Georgia murder case tests whether a Black man can stand his ground against whites

Georgia murder case tests whether a Black man can stand his ground against whites

14 Jul    Finance News

William Marcus “Marc” Wilson believed he was standing his ground when he fired at a pickup truck he says was trying to run his car off the road as he drove home with his girlfriend one night last month. He had a licensed handgun with him, and he might have assumed that he was covered by Georgia’s “stand your ground” law, which reads, in part, “A person who uses threats or force … in defense of self or others … in defense of a habitation, or … in defense of property other than a habitation, has no duty to retreat and has the right to stand his or her ground and use force … including deadly force.” But Wilson, 21, a college student from Statesboro, Ga., a small city in the southeast part of the state, is Black, and according to his family and attorneys, that has made a big difference in how he has been treated. 

Wilson, charged with murder in the death of a teenaged girl who was riding in the truck, has been in jail since June 17. “This is bigger than Marc,” said his aunt SaJuana Williams — meaning it raises the question of whether the principle of “stand your ground” applies to Black men when they are threatened by whites.

Francys Johnson, Wilson’s attorney, recounted last week at a press conference what he alleges happened the night of the shooting. Wilson and his girlfriend were driving home from picking up food at a Taco Bell in Statesboro at 12:30 a.m. on June 14 when a group of white men approached them in a Silverado pickup truck, said Johnson. The group was “hanging out of the window, waving their arms” and yelling racial slurs at the couple and shouting “your lives don’t matter.” The group also allegedly called Wilson a “n*****” and his girlfriend a “n***** lover” before throwing an object that struck Wilson’s car. The pickup truck’s driver then allegedly tried to run Wilson’s much smaller Ford Focus off the road before, according to Johnson, Wilson “defended his life” by using a legally registered firearm to shoot at the truck. A passenger in the truck, 17-year old Haley Hutcheson, was struck and later died from a gunshot wound.

The police report from the incident said Statesboro Police were called just before 1 a.m. on June 14 about a possible drive-by shooting. Investigative records released by the department include accounts from the passengers in the Silverado truck, who say two or three shots were fired before a final bullet entered through the truck’s back window, striking Hutcheson. Members of Wilson’s defense team say that police have given more credibility to the white teenagers’ accounts than Wilson’s. They also claim police have also yet to mention Wilson’s claim of self-defense in public statements about the case.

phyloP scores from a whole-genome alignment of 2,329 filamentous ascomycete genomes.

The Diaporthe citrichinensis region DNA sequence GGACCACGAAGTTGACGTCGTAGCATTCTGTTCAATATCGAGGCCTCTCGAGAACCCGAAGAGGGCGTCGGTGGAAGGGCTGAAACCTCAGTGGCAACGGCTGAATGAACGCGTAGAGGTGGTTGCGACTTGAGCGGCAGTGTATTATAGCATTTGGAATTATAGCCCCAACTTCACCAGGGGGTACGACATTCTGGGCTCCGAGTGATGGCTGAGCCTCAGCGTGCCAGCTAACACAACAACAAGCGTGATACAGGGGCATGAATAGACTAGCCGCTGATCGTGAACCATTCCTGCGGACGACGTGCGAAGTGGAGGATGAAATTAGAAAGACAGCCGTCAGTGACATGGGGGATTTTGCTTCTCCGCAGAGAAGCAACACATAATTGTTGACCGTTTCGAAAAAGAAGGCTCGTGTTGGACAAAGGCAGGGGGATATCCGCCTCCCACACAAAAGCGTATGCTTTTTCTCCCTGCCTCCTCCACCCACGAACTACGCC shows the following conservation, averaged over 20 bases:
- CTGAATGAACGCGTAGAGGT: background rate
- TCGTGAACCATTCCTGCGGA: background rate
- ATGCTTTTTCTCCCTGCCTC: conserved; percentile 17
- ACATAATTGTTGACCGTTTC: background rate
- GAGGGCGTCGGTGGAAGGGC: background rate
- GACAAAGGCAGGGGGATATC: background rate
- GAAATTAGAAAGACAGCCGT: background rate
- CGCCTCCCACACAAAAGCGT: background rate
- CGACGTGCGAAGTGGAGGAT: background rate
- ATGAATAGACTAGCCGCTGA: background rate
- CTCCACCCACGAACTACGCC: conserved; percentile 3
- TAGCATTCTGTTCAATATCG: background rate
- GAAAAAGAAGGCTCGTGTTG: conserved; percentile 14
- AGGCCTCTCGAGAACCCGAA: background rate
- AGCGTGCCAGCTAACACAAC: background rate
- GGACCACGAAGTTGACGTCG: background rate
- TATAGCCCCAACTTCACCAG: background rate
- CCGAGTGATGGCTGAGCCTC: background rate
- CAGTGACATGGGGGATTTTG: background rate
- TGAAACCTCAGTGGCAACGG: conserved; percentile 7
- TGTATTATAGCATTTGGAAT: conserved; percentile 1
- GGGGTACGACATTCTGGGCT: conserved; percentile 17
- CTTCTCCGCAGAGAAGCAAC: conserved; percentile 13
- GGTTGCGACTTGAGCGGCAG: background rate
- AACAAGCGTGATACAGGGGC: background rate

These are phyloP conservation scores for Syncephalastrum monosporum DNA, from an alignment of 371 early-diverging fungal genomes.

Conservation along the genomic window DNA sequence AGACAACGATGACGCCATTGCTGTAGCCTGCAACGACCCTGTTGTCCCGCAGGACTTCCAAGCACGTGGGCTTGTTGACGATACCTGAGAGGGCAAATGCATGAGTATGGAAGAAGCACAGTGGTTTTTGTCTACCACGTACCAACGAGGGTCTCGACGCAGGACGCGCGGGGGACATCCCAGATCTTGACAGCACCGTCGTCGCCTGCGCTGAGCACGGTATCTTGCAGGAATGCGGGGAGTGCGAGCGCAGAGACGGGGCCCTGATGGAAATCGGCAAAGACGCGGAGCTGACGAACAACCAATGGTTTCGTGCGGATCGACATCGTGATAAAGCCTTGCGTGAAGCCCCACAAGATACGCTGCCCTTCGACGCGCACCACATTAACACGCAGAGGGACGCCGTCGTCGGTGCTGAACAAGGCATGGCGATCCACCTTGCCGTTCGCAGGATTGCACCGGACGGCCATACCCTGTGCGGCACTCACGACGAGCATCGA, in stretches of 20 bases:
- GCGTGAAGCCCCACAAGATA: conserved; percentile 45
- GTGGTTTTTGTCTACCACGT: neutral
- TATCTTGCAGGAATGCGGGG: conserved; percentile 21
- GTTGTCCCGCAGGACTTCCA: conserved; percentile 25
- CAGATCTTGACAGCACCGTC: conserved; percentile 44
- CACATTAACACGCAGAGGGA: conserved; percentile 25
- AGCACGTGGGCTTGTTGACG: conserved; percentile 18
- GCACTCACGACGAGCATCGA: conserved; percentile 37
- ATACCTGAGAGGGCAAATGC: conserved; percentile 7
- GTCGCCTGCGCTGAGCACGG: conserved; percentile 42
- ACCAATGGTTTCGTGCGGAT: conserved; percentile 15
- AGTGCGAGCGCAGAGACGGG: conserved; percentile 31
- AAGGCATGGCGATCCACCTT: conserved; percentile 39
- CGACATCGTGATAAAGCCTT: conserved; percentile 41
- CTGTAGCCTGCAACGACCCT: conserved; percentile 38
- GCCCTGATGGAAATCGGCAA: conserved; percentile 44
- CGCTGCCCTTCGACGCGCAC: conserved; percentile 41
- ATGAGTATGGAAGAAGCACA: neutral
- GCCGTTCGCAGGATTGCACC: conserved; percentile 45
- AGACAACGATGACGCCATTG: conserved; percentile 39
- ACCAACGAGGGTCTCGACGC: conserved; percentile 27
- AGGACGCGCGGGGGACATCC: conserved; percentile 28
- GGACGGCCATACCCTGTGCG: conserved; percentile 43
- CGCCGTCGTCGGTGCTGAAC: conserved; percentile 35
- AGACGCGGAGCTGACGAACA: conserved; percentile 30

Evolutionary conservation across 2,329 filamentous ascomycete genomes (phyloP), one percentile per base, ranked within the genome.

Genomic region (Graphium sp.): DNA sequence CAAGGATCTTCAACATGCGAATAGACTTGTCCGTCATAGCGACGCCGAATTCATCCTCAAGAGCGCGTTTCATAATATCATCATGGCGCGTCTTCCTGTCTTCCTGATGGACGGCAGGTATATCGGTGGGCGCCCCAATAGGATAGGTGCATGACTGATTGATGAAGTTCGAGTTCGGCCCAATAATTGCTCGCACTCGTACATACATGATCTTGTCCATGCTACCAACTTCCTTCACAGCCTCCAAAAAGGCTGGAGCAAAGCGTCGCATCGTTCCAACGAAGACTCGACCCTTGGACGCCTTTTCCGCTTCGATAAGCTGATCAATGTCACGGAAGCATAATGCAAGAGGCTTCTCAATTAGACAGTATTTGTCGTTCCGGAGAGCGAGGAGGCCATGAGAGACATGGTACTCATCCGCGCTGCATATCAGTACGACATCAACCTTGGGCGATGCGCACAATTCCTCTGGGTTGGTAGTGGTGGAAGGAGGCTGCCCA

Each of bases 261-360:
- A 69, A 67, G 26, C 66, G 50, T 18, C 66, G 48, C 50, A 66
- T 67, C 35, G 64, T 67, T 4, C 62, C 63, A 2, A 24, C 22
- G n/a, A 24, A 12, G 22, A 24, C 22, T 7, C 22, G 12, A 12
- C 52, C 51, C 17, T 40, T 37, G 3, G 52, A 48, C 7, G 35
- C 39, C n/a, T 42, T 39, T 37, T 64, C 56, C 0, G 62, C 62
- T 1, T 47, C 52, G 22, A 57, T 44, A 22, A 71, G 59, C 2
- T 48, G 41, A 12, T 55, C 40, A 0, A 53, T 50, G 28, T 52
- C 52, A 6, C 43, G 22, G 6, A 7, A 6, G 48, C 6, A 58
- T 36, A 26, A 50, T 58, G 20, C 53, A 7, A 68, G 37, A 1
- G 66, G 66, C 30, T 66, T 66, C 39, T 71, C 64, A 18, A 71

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Marc Wilson believed he was "standing his ground" when he fired at the pickup truck he says was trying to run his car off the road as he drove home with his girlfriend one night last month. Wilson was later charged with murder in the death of Haley Hutcheson, right, a 17-year-old who was riding in the truck. (Family photos)
Marc Wilson believed he was “standing his ground” when he fired at the pickup truck he says was trying to run his car off the road as he drove home with his girlfriend one night last month. Wilson was later charged with murder in the death of Haley Hutcheson, right, a 17-year-old who was riding in the truck. (Family photos)

The judge in the case last Tuesday postponed a preliminary hearing for Wilson because two witnesses for the defense were exposed to COVID-19. The judge also imposed a gag order barring attorneys, investigators or anyone connected to the case from speaking to the media, the day after defense lawyers in the case held a news conference to give Wilson’s side of the story. Johnson’s office declined Yahoo News’ request for comment on why the judge imposed the gag order. A date for the next hearing has not been announced.

During a press conference on June 17, Hutcheson’s parents said their daughter was in the wrong place at the wrong time. “You took a beautiful child from this sister, that child did not deserve to get what she got,” said Robert Baggett, Hutcheson’s grandfather.

“There can be mercy. There can be forgiveness,” the girl’s uncle, Brent Holcombe, said at the same presser. “But justice has to be served.”

Later that day Wilson turned himself in to police. He’s been in jail for nearly a month on charges of felony murder and aggravated assault. 

Police also charged 18-year-old Luke Harry Conley, who was in the pickup truck with Hutcheson, with misdemeanor obstruction of a law enforcement officer. Conley told police the shooting was unprovoked, but investigators later found out Conley was seen yelling out of the truck’s window before the shooting. 

“It is believed that Conley has involvement in the case,” a supplemental report says. “He was seen yelling out of a window of the victim vehicle just prior to the shooting.” Conley also allegedly encouraged his friends to withhold information, according to Atlanta Black Star. Conley did not respond to Yahoo News’ request for comment.